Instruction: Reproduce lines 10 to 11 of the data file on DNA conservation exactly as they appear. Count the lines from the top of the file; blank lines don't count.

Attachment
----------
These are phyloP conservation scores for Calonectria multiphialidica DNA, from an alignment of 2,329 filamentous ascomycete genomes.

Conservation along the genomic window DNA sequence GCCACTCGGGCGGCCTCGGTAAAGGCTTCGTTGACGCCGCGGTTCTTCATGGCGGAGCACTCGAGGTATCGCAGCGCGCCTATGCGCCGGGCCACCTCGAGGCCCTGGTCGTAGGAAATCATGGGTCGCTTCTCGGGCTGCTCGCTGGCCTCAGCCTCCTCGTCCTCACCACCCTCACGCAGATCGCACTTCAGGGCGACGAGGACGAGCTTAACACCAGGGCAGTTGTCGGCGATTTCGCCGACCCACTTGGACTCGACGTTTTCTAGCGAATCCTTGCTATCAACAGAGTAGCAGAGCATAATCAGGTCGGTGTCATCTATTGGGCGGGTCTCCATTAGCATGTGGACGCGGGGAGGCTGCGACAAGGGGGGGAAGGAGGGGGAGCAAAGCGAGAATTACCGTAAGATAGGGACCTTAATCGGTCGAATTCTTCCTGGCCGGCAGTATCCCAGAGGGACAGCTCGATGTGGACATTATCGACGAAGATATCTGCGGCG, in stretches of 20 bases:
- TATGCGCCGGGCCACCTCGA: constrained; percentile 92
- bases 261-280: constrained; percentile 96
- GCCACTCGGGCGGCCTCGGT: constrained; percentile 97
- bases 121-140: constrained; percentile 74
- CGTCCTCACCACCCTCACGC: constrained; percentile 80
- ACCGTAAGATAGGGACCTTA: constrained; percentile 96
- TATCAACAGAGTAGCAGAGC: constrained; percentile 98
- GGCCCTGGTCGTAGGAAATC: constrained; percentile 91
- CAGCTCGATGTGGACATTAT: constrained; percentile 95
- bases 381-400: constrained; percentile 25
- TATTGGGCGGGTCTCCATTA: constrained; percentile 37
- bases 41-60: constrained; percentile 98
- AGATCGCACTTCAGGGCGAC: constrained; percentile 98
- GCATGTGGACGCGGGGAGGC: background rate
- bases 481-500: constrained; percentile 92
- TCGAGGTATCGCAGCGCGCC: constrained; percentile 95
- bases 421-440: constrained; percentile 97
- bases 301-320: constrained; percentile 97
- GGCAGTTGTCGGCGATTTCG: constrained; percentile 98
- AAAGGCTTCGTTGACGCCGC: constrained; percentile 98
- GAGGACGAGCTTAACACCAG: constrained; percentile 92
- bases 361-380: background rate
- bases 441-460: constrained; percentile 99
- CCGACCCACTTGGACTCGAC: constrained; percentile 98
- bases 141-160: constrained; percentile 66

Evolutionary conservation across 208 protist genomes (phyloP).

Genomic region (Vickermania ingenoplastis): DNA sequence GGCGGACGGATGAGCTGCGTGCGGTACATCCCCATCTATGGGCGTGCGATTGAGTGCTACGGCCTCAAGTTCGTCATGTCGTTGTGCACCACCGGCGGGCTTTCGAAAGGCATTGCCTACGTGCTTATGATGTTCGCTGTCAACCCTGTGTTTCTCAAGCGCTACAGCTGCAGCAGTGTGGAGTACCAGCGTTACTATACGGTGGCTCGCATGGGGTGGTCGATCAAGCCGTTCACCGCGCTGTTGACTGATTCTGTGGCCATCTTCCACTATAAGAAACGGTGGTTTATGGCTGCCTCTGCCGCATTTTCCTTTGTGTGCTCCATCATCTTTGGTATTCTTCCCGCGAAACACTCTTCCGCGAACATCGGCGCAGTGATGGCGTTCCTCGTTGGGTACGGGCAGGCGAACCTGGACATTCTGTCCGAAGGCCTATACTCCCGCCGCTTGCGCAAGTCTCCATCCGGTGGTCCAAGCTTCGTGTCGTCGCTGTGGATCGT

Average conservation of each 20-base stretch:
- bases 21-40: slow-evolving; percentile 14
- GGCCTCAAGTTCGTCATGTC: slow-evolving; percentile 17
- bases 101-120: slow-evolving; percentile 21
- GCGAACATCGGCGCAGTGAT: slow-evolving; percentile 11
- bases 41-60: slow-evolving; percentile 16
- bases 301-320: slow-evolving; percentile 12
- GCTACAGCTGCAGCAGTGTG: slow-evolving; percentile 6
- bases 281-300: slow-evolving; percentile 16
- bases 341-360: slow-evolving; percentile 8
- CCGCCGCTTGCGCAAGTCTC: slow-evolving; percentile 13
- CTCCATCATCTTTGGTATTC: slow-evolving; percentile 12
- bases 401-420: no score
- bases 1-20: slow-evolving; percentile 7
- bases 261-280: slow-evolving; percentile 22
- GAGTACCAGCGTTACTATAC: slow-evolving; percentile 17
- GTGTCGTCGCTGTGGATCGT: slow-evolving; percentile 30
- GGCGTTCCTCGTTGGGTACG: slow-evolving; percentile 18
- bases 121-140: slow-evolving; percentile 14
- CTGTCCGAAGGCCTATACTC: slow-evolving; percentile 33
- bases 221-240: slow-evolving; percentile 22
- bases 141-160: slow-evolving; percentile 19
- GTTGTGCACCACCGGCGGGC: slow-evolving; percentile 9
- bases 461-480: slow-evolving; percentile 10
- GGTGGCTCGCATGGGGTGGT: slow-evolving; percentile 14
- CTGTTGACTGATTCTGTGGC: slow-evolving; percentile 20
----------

- GGCCCTGGTCGTAGGAAATC: constrained; percentile 91
- CAGCTCGATGTGGACATTAT: constrained; percentile 95